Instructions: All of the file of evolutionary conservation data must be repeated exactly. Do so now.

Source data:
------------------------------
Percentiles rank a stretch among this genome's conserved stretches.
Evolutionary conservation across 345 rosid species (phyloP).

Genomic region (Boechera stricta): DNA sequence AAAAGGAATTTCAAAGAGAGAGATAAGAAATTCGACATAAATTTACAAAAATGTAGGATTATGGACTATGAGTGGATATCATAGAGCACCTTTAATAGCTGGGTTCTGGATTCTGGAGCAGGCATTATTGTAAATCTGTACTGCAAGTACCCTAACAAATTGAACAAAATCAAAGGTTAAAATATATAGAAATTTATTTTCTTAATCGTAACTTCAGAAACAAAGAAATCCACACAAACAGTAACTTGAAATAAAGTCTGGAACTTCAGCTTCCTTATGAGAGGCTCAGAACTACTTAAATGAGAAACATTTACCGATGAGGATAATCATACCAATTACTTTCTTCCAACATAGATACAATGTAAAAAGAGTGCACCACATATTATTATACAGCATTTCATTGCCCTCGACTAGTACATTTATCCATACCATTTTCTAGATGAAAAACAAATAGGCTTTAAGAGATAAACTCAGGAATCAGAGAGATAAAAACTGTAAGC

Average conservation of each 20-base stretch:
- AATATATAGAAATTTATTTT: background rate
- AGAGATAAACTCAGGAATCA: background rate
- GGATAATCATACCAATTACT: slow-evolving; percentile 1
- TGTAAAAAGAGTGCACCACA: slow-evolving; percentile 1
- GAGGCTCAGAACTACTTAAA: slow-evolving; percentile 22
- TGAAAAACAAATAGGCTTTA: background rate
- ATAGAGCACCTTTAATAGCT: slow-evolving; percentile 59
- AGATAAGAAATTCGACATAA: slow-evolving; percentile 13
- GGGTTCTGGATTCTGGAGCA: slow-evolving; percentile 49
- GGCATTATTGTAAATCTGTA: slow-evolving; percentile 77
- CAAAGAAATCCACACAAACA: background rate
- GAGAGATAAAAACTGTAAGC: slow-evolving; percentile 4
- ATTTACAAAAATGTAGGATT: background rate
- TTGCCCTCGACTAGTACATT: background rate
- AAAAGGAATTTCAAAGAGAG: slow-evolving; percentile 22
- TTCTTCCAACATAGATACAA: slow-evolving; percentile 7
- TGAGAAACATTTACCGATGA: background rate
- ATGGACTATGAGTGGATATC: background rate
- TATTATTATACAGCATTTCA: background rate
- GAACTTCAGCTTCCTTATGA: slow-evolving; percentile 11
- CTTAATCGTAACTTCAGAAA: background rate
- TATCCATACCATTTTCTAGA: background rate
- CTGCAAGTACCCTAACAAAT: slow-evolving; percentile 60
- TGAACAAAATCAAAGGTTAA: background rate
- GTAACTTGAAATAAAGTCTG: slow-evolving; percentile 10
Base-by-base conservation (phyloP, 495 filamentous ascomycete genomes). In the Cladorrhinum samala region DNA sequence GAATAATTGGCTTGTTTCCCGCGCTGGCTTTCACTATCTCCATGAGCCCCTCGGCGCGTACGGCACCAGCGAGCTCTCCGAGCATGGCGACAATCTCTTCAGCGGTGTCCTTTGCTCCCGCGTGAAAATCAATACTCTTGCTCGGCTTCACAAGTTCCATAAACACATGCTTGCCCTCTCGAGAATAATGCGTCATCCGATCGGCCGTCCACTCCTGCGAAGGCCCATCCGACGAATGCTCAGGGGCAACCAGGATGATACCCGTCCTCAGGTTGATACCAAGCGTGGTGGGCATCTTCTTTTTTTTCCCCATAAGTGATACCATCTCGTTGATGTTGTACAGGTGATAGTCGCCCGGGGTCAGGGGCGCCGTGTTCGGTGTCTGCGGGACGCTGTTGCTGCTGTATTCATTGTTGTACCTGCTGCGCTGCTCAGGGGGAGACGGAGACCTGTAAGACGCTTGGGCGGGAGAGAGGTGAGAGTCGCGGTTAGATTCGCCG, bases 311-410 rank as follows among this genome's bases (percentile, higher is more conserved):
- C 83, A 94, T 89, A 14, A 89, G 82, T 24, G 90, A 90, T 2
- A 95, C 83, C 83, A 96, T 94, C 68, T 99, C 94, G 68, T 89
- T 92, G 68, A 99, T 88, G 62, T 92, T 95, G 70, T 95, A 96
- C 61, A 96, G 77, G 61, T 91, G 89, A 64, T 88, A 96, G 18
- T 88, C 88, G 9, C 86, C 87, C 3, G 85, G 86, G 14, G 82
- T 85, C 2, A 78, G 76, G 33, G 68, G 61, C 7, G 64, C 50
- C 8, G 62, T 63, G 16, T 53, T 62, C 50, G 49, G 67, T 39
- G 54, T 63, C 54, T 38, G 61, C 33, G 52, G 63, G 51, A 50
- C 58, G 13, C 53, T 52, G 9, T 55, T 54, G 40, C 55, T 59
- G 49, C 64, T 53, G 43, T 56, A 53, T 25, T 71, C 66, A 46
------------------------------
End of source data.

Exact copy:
Percentiles rank a stretch among this genome's conserved stretches.
Evolutionary conservation across 345 rosid species (phyloP).

Genomic region (Boechera stricta): DNA sequence AAAAGGAATTTCAAAGAGAGAGATAAGAAATTCGACATAAATTTACAAAAATGTAGGATTATGGACTATGAGTGGATATCATAGAGCACCTTTAATAGCTGGGTTCTGGATTCTGGAGCAGGCATTATTGTAAATCTGTACTGCAAGTACCCTAACAAATTGAACAAAATCAAAGGTTAAAATATATAGAAATTTATTTTCTTAATCGTAACTTCAGAAACAAAGAAATCCACACAAACAGTAACTTGAAATAAAGTCTGGAACTTCAGCTTCCTTATGAGAGGCTCAGAACTACTTAAATGAGAAACATTTACCGATGAGGATAATCATACCAATTACTTTCTTCCAACATAGATACAATGTAAAAAGAGTGCACCACATATTATTATACAGCATTTCATTGCCCTCGACTAGTACATTTATCCATACCATTTTCTAGATGAAAAACAAATAGGCTTTAAGAGATAAACTCAGGAATCAGAGAGATAAAAACTGTAAGC

Average conservation of each 20-base stretch:
- AATATATAGAAATTTATTTT: background rate
- AGAGATAAACTCAGGAATCA: background rate
- GGATAATCATACCAATTACT: slow-evolving; percentile 1
- TGTAAAAAGAGTGCACCACA: slow-evolving; percentile 1
- GAGGCTCAGAACTACTTAAA: slow-evolving; percentile 22
- TGAAAAACAAATAGGCTTTA: background rate
- ATAGAGCACCTTTAATAGCT: slow-evolving; percentile 59
- AGATAAGAAATTCGACATAA: slow-evolving; percentile 13
- GGGTTCTGGATTCTGGAGCA: slow-evolving; percentile 49
- GGCATTATTGTAAATCTGTA: slow-evolving; percentile 77
- CAAAGAAATCCACACAAACA: background rate
- GAGAGATAAAAACTGTAAGC: slow-evolving; percentile 4
- ATTTACAAAAATGTAGGATT: background rate
- TTGCCCTCGACTAGTACATT: background rate
- AAAAGGAATTTCAAAGAGAG: slow-evolving; percentile 22
- TTCTTCCAACATAGATACAA: slow-evolving; percentile 7
- TGAGAAACATTTACCGATGA: background rate
- ATGGACTATGAGTGGATATC: background rate
- TATTATTATACAGCATTTCA: background rate
- GAACTTCAGCTTCCTTATGA: slow-evolving; percentile 11
- CTTAATCGTAACTTCAGAAA: background rate
- TATCCATACCATTTTCTAGA: background rate
- CTGCAAGTACCCTAACAAAT: slow-evolving; percentile 60
- TGAACAAAATCAAAGGTTAA: background rate
- GTAACTTGAAATAAAGTCTG: slow-evolving; percentile 10
Base-by-base conservation (phyloP, 495 filamentous ascomycete genomes). In the Cladorrhinum samala region DNA sequence GAATAATTGGCTTGTTTCCCGCGCTGGCTTTCACTATCTCCATGAGCCCCTCGGCGCGTACGGCACCAGCGAGCTCTCCGAGCATGGCGACAATCTCTTCAGCGGTGTCCTTTGCTCCCGCGTGAAAATCAATACTCTTGCTCGGCTTCACAAGTTCCATAAACACATGCTTGCCCTCTCGAGAATAATGCGTCATCCGATCGGCCGTCCACTCCTGCGAAGGCCCATCCGACGAATGCTCAGGGGCAACCAGGATGATACCCGTCCTCAGGTTGATACCAAGCGTGGTGGGCATCTTCTTTTTTTTCCCCATAAGTGATACCATCTCGTTGATGTTGTACAGGTGATAGTCGCCCGGGGTCAGGGGCGCCGTGTTCGGTGTCTGCGGGACGCTGTTGCTGCTGTATTCATTGTTGTACCTGCTGCGCTGCTCAGGGGGAGACGGAGACCTGTAAGACGCTTGGGCGGGAGAGAGGTGAGAGTCGCGGTTAGATTCGCCG, bases 311-410 rank as follows among this genome's bases (percentile, higher is more conserved):
- C 83, A 94, T 89, A 14, A 89, G 82, T 24, G 90, A 90, T 2
- A 95, C 83, C 83, A 96, T 94, C 68, T 99, C 94, G 68, T 89
- T 92, G 68, A 99, T 88, G 62, T 92, T 95, G 70, T 95, A 96
- C 61, A 96, G 77, G 61, T 91, G 89, A 64, T 88, A 96, G 18
- T 88, C 88, G 9, C 86, C 87, C 3, G 85, G 86, G 14, G 82
- T 85, C 2, A 78, G 76, G 33, G 68, G 61, C 7, G 64, C 50
- C 8, G 62, T 63, G 16, T 53, T 62, C 50, G 49, G 67, T 39
- G 54, T 63, C 54, T 38, G 61, C 33, G 52, G 63, G 51, A 50
- C 58, G 13, C 53, T 52, G 9, T 55, T 54, G 40, C 55, T 59
- G 49, C 64, T 53, G 43, T 56, A 53, T 25, T 71, C 66, A 46